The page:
Insulin is a hormone produced by the pancreas. The pancreas is a small organ located in the upper right side of the abdomen. Insulin is made by the pancreatic islet cells (also called the beta cells), then secreted into the blood where it travels throughout the body to help regulate blood glucose (blood sugar). Insulin plays a key role in the body’s ability to use and store glucose. It also promotes the synthesis of fatty acids in the liver. The amount of insulin in circulation has widespread effects throughout the body.
Insulin binds with receptors on cells like a key would fit into a lock. Once the insulin key has unlocked the cell door, the glucose can pass from the blood into the cell. Inside the cell, glucose is either used for energy or stored as glycogen for future use. Glycogen is the stored form of glucose found in liver and muscle cells. Starch is the plant form of stored glucose.
An effect of insulin is to decrease the concentration of glucose in blood as described by the lock and key mechanism above. As blood glucose concentrations fall, insulin secretion slows down because its job is done.
Insulin also promotes synthesis of fatty acids and inhibits breakdown of fat in adipose tissue. It slows the breakdown of triglycerides which in turn leads to a reduction of free fatty acids in blood stream. The outcome is an accumulation of triglyceride in fat cells. If fat is in the cells, then that means less fat is being used as energy.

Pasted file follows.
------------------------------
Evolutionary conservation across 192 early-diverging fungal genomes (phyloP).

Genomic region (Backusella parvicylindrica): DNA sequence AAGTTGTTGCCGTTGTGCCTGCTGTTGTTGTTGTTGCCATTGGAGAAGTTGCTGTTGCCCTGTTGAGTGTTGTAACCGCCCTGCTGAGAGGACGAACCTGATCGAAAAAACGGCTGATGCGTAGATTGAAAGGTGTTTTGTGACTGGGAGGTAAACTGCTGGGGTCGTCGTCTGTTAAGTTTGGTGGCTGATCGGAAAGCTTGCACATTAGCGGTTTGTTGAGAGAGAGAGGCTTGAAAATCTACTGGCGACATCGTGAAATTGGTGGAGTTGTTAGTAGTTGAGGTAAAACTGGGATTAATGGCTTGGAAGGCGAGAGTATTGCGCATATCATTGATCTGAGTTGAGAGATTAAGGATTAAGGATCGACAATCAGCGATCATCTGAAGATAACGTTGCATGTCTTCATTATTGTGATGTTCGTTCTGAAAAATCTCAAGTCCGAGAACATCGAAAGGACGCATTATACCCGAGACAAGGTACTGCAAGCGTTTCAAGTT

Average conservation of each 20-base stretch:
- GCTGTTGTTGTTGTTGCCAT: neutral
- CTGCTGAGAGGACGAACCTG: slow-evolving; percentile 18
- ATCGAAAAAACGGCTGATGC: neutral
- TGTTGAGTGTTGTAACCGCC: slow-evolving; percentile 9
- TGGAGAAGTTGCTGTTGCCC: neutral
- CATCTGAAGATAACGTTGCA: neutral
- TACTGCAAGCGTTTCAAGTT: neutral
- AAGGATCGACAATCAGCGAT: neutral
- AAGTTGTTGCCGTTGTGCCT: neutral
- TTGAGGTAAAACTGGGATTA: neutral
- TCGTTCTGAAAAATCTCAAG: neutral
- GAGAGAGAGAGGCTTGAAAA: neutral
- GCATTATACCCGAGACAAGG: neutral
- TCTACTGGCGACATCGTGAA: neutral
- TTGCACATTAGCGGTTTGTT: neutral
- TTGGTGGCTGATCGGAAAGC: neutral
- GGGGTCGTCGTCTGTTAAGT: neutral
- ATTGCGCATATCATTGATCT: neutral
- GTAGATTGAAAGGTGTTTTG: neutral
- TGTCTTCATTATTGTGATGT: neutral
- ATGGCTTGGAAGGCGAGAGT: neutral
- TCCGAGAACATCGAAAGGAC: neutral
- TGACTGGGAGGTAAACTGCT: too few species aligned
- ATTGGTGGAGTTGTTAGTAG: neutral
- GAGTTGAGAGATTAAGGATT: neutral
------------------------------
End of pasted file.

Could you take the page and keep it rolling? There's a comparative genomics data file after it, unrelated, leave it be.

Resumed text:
Insulin wants your body to use carbohydrates for energy. Only in the absence of insulin will your body use alternative fuels like fatty acids for energy. Some organs and tissues like the brain and neurons can only use glucose for energy and this is provided for short-term use from the glycogen reserves.
Diabetes mellitus, an important metabolic disease, is an insulin deficiency state in human beings. There are two forms of this disease:
Type 1 or insulin-dependant diabetes is a result of the destruction of pancreatic beta cells. It is seen as an autoimmune disorder in regards to the pancreas and typically happens after a trauma. In this case, your body can no longer make insulin, so the blood glucose cannot be lowered by your body. Treatment is with insulin replacement therapy and diet. Diet therapy includes counting carbohydrates because carbohydrates are the macronutrient that raises blood sugar. Carbohydrates are still necessary in the diet because they are a good source of energy.
Type 2 or non-insulin-dependant begins as insulin resistance. Your pancreas is still producing and secreting insulin, but your body and tissues fail to respond appropriately. Your pancreas can become overworked because it thinks that it is not making enough insulin. In time, these people may turn into type 1 because the pancreas wares itself out and becomes useless. This form is highly controlled by diet therapy. Other treatments include hypoglycemic agents which help the body use the circulating insulin.